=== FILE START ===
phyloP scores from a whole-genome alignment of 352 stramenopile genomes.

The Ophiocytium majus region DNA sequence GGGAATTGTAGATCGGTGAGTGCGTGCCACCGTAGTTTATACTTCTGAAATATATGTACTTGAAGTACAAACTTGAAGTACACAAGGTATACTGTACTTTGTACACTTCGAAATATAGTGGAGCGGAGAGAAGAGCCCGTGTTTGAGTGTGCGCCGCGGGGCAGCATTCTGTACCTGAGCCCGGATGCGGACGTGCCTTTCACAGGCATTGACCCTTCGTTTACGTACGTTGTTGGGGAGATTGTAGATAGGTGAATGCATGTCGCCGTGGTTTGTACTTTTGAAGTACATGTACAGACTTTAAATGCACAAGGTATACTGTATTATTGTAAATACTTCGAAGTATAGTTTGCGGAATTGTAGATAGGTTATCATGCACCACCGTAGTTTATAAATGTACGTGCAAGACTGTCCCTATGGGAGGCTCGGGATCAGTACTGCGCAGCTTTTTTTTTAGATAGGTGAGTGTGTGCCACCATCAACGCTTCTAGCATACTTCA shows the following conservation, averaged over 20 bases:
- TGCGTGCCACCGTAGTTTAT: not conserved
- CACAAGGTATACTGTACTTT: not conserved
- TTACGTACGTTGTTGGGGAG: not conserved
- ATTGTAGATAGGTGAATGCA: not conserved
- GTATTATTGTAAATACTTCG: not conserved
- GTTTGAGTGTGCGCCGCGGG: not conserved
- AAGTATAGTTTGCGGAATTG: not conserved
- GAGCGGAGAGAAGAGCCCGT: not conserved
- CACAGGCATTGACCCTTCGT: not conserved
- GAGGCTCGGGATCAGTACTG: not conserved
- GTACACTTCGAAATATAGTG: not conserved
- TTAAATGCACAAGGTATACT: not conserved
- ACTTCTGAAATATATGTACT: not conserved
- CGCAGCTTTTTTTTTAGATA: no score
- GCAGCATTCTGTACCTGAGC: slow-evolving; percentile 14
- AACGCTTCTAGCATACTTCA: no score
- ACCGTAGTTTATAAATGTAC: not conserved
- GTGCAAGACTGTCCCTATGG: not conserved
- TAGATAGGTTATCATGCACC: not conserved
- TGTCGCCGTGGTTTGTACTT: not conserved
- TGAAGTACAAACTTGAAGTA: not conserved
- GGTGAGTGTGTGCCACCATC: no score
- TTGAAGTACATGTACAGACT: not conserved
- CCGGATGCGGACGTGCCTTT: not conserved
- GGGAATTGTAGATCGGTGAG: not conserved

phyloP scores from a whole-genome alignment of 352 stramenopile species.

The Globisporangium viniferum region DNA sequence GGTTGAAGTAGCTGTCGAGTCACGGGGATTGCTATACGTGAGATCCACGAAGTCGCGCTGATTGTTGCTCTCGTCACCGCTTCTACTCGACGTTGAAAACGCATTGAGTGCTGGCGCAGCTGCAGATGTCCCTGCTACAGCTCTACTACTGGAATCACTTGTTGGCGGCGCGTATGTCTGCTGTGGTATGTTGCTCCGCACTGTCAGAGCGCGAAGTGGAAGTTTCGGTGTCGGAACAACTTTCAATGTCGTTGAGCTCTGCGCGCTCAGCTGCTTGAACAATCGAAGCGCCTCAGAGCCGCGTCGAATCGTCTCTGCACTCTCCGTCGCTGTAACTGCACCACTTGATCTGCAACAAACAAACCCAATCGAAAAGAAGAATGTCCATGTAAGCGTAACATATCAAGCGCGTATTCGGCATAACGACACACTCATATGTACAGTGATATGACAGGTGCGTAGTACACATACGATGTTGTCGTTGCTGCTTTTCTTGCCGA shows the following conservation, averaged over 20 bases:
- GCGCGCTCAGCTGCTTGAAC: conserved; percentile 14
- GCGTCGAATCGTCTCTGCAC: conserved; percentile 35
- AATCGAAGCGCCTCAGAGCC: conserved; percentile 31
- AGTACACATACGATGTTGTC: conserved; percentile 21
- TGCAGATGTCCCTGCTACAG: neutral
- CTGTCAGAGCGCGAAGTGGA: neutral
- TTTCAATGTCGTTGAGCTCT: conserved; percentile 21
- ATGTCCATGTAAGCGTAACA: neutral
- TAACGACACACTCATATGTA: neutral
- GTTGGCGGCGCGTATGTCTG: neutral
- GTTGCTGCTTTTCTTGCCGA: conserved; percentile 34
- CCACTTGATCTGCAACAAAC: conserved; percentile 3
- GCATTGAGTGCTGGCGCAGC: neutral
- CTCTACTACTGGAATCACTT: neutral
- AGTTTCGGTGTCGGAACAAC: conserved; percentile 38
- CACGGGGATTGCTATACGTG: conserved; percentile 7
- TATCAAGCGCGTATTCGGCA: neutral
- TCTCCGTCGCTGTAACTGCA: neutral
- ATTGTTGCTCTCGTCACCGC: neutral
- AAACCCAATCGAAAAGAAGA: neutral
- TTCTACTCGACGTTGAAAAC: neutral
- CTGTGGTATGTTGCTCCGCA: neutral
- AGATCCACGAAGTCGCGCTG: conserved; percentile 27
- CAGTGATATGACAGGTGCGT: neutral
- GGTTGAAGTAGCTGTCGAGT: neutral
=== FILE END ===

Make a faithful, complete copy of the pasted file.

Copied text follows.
phyloP scores from a whole-genome alignment of 352 stramenopile genomes.

The Ophiocytium majus region DNA sequence GGGAATTGTAGATCGGTGAGTGCGTGCCACCGTAGTTTATACTTCTGAAATATATGTACTTGAAGTACAAACTTGAAGTACACAAGGTATACTGTACTTTGTACACTTCGAAATATAGTGGAGCGGAGAGAAGAGCCCGTGTTTGAGTGTGCGCCGCGGGGCAGCATTCTGTACCTGAGCCCGGATGCGGACGTGCCTTTCACAGGCATTGACCCTTCGTTTACGTACGTTGTTGGGGAGATTGTAGATAGGTGAATGCATGTCGCCGTGGTTTGTACTTTTGAAGTACATGTACAGACTTTAAATGCACAAGGTATACTGTATTATTGTAAATACTTCGAAGTATAGTTTGCGGAATTGTAGATAGGTTATCATGCACCACCGTAGTTTATAAATGTACGTGCAAGACTGTCCCTATGGGAGGCTCGGGATCAGTACTGCGCAGCTTTTTTTTTAGATAGGTGAGTGTGTGCCACCATCAACGCTTCTAGCATACTTCA shows the following conservation, averaged over 20 bases:
- TGCGTGCCACCGTAGTTTAT: not conserved
- CACAAGGTATACTGTACTTT: not conserved
- TTACGTACGTTGTTGGGGAG: not conserved
- ATTGTAGATAGGTGAATGCA: not conserved
- GTATTATTGTAAATACTTCG: not conserved
- GTTTGAGTGTGCGCCGCGGG: not conserved
- AAGTATAGTTTGCGGAATTG: not conserved
- GAGCGGAGAGAAGAGCCCGT: not conserved
- CACAGGCATTGACCCTTCGT: not conserved
- GAGGCTCGGGATCAGTACTG: not conserved
- GTACACTTCGAAATATAGTG: not conserved
- TTAAATGCACAAGGTATACT: not conserved
- ACTTCTGAAATATATGTACT: not conserved
- CGCAGCTTTTTTTTTAGATA: no score
- GCAGCATTCTGTACCTGAGC: slow-evolving; percentile 14
- AACGCTTCTAGCATACTTCA: no score
- ACCGTAGTTTATAAATGTAC: not conserved
- GTGCAAGACTGTCCCTATGG: not conserved
- TAGATAGGTTATCATGCACC: not conserved
- TGTCGCCGTGGTTTGTACTT: not conserved
- TGAAGTACAAACTTGAAGTA: not conserved
- GGTGAGTGTGTGCCACCATC: no score
- TTGAAGTACATGTACAGACT: not conserved
- CCGGATGCGGACGTGCCTTT: not conserved
- GGGAATTGTAGATCGGTGAG: not conserved

phyloP scores from a whole-genome alignment of 352 stramenopile species.

The Globisporangium viniferum region DNA sequence GGTTGAAGTAGCTGTCGAGTCACGGGGATTGCTATACGTGAGATCCACGAAGTCGCGCTGATTGTTGCTCTCGTCACCGCTTCTACTCGACGTTGAAAACGCATTGAGTGCTGGCGCAGCTGCAGATGTCCCTGCTACAGCTCTACTACTGGAATCACTTGTTGGCGGCGCGTATGTCTGCTGTGGTATGTTGCTCCGCACTGTCAGAGCGCGAAGTGGAAGTTTCGGTGTCGGAACAACTTTCAATGTCGTTGAGCTCTGCGCGCTCAGCTGCTTGAACAATCGAAGCGCCTCAGAGCCGCGTCGAATCGTCTCTGCACTCTCCGTCGCTGTAACTGCACCACTTGATCTGCAACAAACAAACCCAATCGAAAAGAAGAATGTCCATGTAAGCGTAACATATCAAGCGCGTATTCGGCATAACGACACACTCATATGTACAGTGATATGACAGGTGCGTAGTACACATACGATGTTGTCGTTGCTGCTTTTCTTGCCGA shows the following conservation, averaged over 20 bases:
- GCGCGCTCAGCTGCTTGAAC: conserved; percentile 14
- GCGTCGAATCGTCTCTGCAC: conserved; percentile 35
- AATCGAAGCGCCTCAGAGCC: conserved; percentile 31
- AGTACACATACGATGTTGTC: conserved; percentile 21
- TGCAGATGTCCCTGCTACAG: neutral
- CTGTCAGAGCGCGAAGTGGA: neutral
- TTTCAATGTCGTTGAGCTCT: conserved; percentile 21
- ATGTCCATGTAAGCGTAACA: neutral
- TAACGACACACTCATATGTA: neutral
- GTTGGCGGCGCGTATGTCTG: neutral
- GTTGCTGCTTTTCTTGCCGA: conserved; percentile 34
- CCACTTGATCTGCAACAAAC: conserved; percentile 3
- GCATTGAGTGCTGGCGCAGC: neutral
- CTCTACTACTGGAATCACTT: neutral
- AGTTTCGGTGTCGGAACAAC: conserved; percentile 38
- CACGGGGATTGCTATACGTG: conserved; percentile 7
- TATCAAGCGCGTATTCGGCA: neutral
- TCTCCGTCGCTGTAACTGCA: neutral
- ATTGTTGCTCTCGTCACCGC: neutral
- AAACCCAATCGAAAAGAAGA: neutral
- TTCTACTCGACGTTGAAAAC: neutral
- CTGTGGTATGTTGCTCCGCA: neutral
- AGATCCACGAAGTCGCGCTG: conserved; percentile 27
- CAGTGATATGACAGGTGCGT: neutral
- GGTTGAAGTAGCTGTCGAGT: neutral